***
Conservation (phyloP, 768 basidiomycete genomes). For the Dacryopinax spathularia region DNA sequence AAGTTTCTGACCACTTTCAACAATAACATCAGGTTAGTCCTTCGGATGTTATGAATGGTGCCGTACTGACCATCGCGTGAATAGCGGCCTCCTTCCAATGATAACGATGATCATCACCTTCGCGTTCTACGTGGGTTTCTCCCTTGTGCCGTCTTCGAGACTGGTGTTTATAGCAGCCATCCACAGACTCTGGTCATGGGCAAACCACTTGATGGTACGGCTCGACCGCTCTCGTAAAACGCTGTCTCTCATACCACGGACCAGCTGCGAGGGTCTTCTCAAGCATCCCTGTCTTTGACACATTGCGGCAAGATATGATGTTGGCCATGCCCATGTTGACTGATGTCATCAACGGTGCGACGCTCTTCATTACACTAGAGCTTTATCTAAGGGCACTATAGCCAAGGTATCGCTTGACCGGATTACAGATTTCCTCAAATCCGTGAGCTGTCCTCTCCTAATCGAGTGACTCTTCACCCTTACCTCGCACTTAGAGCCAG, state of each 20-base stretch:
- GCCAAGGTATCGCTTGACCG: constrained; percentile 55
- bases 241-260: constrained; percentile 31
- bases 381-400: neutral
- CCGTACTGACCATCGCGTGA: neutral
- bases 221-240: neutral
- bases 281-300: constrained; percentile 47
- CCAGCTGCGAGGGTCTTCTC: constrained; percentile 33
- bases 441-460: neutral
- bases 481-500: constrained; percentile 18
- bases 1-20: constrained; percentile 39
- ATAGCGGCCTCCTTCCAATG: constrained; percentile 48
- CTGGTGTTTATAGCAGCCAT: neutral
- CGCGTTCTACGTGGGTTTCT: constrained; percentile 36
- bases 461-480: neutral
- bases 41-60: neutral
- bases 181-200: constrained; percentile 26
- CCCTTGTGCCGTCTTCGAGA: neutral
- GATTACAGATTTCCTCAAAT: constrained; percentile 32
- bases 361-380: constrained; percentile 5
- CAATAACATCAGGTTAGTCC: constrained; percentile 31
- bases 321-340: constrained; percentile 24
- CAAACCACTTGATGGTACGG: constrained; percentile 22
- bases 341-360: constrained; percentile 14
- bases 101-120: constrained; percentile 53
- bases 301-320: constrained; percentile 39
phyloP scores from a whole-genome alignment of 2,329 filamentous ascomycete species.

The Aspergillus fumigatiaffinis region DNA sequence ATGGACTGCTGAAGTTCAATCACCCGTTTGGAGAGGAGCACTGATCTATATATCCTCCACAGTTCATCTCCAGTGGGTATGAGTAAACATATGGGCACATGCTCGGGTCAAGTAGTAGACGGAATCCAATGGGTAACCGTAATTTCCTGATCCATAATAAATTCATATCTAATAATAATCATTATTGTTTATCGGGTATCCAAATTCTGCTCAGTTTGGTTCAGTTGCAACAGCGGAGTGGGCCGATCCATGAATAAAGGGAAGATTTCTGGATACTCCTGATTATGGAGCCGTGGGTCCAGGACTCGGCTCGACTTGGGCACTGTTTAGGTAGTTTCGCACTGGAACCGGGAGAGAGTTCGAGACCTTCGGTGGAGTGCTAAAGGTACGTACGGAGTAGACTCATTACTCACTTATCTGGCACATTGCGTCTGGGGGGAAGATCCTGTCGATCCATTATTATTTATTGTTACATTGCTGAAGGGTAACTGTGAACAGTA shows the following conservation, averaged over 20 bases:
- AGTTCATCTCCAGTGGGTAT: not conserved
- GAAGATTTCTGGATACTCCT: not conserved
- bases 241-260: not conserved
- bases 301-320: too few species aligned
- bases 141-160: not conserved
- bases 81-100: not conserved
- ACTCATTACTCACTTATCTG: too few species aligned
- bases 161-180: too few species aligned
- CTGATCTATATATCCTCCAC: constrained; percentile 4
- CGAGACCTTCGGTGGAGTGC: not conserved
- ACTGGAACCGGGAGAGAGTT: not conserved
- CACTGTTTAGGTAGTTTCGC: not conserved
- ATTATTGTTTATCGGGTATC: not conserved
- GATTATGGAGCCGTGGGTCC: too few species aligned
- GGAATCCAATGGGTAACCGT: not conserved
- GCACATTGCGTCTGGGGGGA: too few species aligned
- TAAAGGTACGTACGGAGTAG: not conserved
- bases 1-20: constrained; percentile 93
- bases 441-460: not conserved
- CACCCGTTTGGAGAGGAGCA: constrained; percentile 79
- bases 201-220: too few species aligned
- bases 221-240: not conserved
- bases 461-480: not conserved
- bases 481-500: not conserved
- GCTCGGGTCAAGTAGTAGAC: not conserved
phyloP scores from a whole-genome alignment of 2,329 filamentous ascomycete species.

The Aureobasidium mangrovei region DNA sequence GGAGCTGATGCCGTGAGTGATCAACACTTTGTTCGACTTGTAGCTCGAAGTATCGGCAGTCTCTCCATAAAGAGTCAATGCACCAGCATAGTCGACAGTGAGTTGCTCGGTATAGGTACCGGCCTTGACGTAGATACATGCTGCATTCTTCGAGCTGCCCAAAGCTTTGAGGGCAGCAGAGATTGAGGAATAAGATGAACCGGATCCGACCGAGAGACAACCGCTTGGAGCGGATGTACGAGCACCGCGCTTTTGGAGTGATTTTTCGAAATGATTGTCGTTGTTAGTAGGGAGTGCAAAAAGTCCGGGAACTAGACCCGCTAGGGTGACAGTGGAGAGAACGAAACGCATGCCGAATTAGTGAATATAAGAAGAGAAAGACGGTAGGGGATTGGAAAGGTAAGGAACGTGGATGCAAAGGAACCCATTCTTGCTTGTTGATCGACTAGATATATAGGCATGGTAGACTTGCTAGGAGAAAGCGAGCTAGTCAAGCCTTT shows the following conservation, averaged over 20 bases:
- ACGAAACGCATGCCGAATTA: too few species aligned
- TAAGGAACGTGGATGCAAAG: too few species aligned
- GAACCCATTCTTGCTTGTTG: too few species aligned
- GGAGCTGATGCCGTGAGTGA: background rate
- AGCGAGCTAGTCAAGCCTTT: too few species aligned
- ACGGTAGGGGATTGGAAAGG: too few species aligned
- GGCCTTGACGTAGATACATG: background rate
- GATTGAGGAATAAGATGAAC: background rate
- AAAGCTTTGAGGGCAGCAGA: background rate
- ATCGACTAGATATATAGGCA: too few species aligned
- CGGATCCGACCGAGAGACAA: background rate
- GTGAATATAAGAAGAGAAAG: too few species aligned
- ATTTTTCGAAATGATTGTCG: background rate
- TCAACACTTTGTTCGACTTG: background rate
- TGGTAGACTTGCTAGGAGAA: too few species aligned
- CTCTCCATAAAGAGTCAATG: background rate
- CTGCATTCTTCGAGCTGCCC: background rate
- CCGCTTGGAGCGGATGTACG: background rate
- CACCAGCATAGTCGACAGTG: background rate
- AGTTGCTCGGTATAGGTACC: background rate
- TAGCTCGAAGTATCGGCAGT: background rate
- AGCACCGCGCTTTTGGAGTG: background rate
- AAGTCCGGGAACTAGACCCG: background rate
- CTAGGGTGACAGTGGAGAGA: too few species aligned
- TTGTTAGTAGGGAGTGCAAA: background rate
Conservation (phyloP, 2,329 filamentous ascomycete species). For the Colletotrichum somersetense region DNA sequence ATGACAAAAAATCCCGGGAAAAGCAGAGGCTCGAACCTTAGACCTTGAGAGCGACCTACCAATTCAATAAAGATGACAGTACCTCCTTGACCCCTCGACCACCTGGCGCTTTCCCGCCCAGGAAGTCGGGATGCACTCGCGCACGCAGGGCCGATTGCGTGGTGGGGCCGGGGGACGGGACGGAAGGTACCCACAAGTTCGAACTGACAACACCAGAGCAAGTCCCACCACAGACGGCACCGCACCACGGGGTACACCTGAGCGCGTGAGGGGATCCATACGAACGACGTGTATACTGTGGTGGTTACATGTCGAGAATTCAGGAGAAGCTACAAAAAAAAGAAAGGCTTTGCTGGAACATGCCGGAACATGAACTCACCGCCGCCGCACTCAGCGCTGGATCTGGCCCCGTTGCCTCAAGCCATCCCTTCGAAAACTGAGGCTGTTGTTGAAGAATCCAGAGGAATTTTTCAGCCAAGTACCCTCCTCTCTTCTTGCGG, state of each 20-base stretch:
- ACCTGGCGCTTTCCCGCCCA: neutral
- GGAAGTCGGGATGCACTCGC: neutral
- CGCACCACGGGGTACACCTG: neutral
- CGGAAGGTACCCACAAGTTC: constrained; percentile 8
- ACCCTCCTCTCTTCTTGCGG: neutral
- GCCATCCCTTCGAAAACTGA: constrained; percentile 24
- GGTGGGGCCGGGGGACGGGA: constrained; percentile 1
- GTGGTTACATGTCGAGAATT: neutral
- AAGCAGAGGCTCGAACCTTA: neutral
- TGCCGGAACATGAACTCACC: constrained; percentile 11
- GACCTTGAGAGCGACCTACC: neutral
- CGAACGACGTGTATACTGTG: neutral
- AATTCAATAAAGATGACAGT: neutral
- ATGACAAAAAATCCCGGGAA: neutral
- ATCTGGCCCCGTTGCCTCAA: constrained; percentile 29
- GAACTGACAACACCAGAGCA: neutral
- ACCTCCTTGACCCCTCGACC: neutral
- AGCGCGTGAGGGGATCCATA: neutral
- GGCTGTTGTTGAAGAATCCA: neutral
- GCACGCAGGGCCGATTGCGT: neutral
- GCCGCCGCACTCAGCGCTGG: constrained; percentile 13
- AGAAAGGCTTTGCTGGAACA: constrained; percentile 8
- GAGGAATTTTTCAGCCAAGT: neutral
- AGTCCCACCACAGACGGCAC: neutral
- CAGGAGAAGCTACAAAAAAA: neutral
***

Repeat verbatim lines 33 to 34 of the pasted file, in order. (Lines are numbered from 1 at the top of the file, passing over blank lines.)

- bases 141-160: not conserved
- bases 81-100: not conserved